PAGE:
Too Much Vitamin E Not Good For You?
~ October 2004 No.186 ~
The guiding principle of functional foods and nutraceuticals is that the traditional views of how much of a particular nutrient should be consumed may be too low. By consuming more you get added protective effects.
It was not too long ago that it was generally felt that the science of human nutrition had come to an end. All of the essential nutrients (vitamins, minerals, fats, protein, carbohydrates) had been described, and in most cases recommended daily intakes had been defined. All you had to do was make sure that you had a diet that satisfied all of the daily requirements and you would be healthy. However, it must be remembered that the daily requirements were set to allow for maximum growth and to prevent deficiency conditions.
Foods that we eat contain more than just nutrients to help us grow. In some cases it is believed that if certain nutrients were consumed at levels above the traditional requirements, additional health benefits and disease resistance can occur. Thus the field of functional foods was born. In many cases the mechanism of protection was not understood. The relationships between particular nutrients and their function in the body are still not well understood.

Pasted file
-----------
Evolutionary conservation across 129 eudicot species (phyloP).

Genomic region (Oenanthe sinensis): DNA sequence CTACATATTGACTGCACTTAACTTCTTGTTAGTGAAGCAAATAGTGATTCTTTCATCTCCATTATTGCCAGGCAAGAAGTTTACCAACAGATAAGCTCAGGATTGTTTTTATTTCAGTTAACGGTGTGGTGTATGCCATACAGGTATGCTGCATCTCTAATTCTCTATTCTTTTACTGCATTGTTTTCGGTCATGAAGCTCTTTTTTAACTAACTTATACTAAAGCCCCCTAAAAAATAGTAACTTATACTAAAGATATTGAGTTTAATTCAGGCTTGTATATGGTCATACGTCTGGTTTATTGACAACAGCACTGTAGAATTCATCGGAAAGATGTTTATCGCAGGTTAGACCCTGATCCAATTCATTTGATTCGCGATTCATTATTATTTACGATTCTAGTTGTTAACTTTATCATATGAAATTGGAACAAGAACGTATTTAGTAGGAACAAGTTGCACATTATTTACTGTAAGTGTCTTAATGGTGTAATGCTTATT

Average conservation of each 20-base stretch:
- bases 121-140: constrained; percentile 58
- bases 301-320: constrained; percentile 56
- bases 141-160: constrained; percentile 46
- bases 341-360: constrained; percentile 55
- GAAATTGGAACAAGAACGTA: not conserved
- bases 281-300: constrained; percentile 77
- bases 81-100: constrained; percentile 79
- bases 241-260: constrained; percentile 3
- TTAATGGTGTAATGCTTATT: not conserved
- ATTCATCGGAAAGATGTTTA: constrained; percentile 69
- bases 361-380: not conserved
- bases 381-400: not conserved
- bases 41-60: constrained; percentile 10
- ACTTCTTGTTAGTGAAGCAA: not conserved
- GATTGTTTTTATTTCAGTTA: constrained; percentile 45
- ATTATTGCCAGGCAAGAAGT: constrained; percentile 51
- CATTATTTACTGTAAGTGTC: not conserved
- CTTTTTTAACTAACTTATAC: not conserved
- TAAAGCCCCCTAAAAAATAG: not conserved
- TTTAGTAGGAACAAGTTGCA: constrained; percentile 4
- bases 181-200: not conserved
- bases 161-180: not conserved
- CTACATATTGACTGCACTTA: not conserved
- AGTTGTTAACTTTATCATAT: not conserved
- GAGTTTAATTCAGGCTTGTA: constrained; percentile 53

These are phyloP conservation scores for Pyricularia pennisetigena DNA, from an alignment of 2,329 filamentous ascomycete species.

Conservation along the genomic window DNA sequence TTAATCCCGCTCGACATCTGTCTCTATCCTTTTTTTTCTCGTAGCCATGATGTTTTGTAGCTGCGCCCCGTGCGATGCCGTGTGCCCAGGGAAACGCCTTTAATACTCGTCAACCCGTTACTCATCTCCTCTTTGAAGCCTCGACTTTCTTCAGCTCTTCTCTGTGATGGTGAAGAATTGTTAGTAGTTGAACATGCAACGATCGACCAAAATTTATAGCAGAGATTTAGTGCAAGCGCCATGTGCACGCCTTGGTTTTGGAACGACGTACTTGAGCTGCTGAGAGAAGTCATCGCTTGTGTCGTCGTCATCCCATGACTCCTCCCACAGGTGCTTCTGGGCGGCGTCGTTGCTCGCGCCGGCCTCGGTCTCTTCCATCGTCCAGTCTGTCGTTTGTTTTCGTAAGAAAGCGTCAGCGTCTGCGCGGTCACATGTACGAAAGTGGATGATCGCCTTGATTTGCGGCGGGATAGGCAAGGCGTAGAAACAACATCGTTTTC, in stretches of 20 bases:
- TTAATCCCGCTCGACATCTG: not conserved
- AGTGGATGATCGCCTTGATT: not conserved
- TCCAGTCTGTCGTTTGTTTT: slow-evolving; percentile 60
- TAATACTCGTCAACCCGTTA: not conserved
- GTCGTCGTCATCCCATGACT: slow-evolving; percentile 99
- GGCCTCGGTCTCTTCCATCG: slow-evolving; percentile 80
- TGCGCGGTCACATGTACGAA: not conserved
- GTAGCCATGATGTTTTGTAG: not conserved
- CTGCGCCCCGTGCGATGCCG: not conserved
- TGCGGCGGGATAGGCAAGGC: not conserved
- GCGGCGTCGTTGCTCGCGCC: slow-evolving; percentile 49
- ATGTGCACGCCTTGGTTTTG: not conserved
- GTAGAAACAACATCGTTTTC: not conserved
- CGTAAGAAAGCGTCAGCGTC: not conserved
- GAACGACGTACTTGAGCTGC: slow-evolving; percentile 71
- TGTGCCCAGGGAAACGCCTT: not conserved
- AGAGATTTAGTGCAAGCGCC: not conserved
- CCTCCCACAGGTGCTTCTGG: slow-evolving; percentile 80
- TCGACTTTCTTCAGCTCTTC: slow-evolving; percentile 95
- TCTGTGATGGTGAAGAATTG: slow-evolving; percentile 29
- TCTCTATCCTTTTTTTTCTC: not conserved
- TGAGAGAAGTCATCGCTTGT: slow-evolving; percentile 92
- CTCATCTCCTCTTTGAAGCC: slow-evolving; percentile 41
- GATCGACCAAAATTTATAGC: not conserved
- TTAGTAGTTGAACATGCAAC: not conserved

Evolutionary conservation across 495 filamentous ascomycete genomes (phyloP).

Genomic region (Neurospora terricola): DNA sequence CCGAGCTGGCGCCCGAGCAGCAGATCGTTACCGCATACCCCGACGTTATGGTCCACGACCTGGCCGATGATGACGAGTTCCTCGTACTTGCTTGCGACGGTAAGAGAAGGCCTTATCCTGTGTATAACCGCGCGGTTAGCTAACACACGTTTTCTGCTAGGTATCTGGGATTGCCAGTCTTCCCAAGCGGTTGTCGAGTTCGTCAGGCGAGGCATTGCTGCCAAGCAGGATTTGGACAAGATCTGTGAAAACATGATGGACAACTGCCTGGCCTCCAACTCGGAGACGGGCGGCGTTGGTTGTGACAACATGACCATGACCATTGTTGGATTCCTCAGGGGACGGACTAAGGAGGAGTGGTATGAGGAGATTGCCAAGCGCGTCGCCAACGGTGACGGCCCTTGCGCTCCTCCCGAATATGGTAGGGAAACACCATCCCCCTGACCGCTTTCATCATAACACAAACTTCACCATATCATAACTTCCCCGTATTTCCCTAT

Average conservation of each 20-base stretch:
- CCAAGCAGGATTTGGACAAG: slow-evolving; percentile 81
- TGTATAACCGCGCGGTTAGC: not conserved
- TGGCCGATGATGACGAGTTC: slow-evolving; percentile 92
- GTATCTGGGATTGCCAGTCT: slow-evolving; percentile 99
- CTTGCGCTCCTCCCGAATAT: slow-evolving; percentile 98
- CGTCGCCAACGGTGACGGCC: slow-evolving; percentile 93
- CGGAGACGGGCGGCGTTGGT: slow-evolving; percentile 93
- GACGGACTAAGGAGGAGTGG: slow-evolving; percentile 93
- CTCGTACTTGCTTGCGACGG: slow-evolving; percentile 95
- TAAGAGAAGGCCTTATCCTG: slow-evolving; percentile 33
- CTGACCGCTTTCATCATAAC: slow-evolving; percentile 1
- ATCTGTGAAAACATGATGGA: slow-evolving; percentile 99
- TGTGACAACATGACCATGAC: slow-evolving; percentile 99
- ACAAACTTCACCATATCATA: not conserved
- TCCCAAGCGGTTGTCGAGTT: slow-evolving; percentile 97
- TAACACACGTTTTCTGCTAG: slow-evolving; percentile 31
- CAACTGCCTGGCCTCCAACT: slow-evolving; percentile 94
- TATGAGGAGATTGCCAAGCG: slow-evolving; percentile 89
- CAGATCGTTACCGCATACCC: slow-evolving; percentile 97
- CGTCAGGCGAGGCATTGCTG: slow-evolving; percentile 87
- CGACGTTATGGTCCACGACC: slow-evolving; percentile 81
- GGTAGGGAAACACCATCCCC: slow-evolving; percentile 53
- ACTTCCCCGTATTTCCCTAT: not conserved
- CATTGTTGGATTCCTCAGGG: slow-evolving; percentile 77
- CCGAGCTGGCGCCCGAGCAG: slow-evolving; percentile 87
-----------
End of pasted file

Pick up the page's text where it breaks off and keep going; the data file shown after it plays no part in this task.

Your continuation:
The argument to increase vitamin E went as follows. The chemical structure of vitamin E shows that it is an antioxidant, and it had been shown that in the body vitamin E does act as an antioxidant. Oxidative damage to tissues and cells can alter cellular metabolism and function, and can lead to cell death, cancer and cardiovascular problems. Therefore, it was concluded that consuming high levels of vitamin E - higher than the recommended daily intakes - should protect against many diseases.
Many people now include a vitamin E supplement as part of their ACE (vitamin A,C, E) regime. Capsules of vitamin E with 100, 300 and 400 IU are on the market. However, recent findings indicate that high levels of vitamin E may be, in fact, bad for you
At a recent meeting of the American Heart Association (2004) researchers presented data that showed high levels of vitamin E may cause death. A statistical analysis combining data from studies involving 136,000 indicated that subjects receiving high doses of vitamin E had a 5% increase in death. The cause of death in these studies was not reported.
The release of this report has caused a great deal of debate in nutrition and health circles. The biggest question relates to the form of vitamin E used in the studies. In many cases, supplements do not contain the natural form of vitamin E R,R,R- a -tocopherol, and so their effects in the body may be different from the vitamin E found in foods. Further analyses will have to be done to ensure the safety of high levels of vitamin E.
Chemical Structure of alpha-tocopherol
- Trichopoulou A, Critselis E., Mediterranean diet and longevity. European Journal of Cancer Prevention. 2004;Oct;13(5):453-6
- FDA Allows Qualified Health Claim (archive) to Decrease Risk of Coronary Heart Disease
February 10 2016